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Spotlight Could Shine on You

O.C. students are among those eligible for visual and performing arts awards.

September 11, 1997|LYNNE HEFFLEY | TIMES STAFF WRITER

High school students are invited to audition for the 10th annual Music Center Spotlight Awards competition in the categories of ballet, jazz/modern dance, classical voice, musical theater/pop voice, classical instrumental music and jazz instrumental music. Visual artists are to submit posters. Winners in each performing arts category receive $5,000; runners-up take home $2,500; visual arts winners receive cash awards ranging from $250 to $1,500.

The program, designed to reward and encourage young talent in the visual and performing arts, gives those selected as semifinalists the opportunity to train in master classes with members of the Los Angeles Philharmonic, the L.A. Opera and other professionals. Finalists will showcase their talent in a gala performance at the Dorothy Chandler Pavilion on March 24, and winning visual artists will have their artwork exhibited at a special reception.

"It's a great validation of one's level of talent," said Barbara Haig, special projects producer for the Music Center. "It's also a really great springboard for a professional career, in terms of contacts you can make and opportunities that are enhanced by being able to perform in the Dorothy Chandler Pavilion."

Another benefit, Haig pointed out, is the coast-to-coast attention that the prestigious event receives.

"Just being able to say you're the recipient of a Spotlight Award really opens doors," she said. "The nation's top arts schools are very aware of it."

The recognition and scholarship program are open to solo performers and visual artists who are Southern California residents currently enrolled in the ninth through 12th grades in any public, private, professional or parochial school from San Diego to Santa Barbara counties. The deadline for performing artists to apply is Oct. 10, accompanied by a $10 application fee; the visual arts deadline is Dec. 10 and requires no fee.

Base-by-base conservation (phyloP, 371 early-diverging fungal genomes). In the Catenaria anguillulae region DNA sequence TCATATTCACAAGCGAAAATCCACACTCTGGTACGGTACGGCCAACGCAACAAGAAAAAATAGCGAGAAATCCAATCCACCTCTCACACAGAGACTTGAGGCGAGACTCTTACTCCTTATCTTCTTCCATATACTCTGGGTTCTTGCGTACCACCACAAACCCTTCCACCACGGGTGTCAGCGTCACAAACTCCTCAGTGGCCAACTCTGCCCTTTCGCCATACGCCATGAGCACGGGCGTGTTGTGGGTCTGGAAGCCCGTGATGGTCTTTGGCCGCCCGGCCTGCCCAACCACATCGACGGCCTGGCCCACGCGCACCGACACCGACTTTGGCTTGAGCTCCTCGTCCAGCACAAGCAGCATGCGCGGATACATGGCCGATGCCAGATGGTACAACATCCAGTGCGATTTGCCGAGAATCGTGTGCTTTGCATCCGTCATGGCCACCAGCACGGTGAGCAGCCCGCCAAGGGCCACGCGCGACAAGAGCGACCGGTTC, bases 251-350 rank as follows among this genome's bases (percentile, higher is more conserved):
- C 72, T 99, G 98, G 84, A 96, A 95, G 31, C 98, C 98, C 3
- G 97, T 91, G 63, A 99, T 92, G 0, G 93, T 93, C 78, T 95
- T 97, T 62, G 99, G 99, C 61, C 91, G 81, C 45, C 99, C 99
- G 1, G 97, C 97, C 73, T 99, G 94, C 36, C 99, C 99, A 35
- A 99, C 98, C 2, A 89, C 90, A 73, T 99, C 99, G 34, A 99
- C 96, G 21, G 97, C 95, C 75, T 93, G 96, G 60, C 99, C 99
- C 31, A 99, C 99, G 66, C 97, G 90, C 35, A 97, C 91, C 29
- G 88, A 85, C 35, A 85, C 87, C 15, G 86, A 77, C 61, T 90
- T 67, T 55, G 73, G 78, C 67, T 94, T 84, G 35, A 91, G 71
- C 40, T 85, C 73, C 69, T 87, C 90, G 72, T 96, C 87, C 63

* Applications are available by writing to the Spotlight Awards, care of the Music Center, 717 W. Temple St., Suite 400, Los Angeles, CA 90012; or by contacting Barbara Haig at (213) 202-2245.

"Jack Rabbit and the Beanstalk," with a gabby beanstalk in a starring role, is a corny, colorful puppet production presented by Douglas Seymore Marionettes at the Enchanted Forest in Woodland Hills.

One toddler cried during the blackouts between scenes at a recent performance, but the rest of the pint-sized audience members, mostly ages 3 to 5, sat in rapt attention as unseen puppeteers (hands came into view now and then) pulled strings overhead to put Seymore's appealing marionettes through their paces.

It seems that in the kingdom of Les Fleurs, Princess Blossom's golden egg-laying chicken as well as Shirley Squirrel and a singing harp have all vanished. The harp's disappearance especially takes a toll; without its song, no flowers will bloom.

The plot thickens when tricky W.C. Fox gives young Jack Rabbit "money tree seeds" (shades of Pinocchio) for Bessie the Cow. The result is a comical beanstalk who becomes Jack's pal.

Designed by Rene Zendejas, the beaky, talking stalk, with its benign resemblance to the plant in "Little Shop of Horrors," provides Jack transportation to the giant's abode on Cloud Nine, where the mystery of the missing items is solved.

The action takes place on two small stages, against Seymore's charmingly painted storybook sets, with set pieces that move to suggest changes of scene, an effect not always smoothly executed.

The show's visual charm is its strength. The puppetry is uneven and the humor in Thom Fountain's script--game show host imitations, references to the Internet, Jack's bear pal's Eddie Haskell persona--is only mildly amusing. But that doesn't matter to young audience members, who are clearly delighted with the puppet actors. The show-stealer is the Muppet-style giant, not seen until more than halfway through the show but goofy-looking and big enough to be worth the wait.

* "Jack Rabbit and the Beanstalk," Enchanted Forest, 20929 Ventura Blvd., Woodland Hills, Thursdays and Fridays at 10 a.m.; Saturdays at 2 and 7 p.m.; Sundays at 7 p.m. for an indefinite run. $7. (818) 716-7202.

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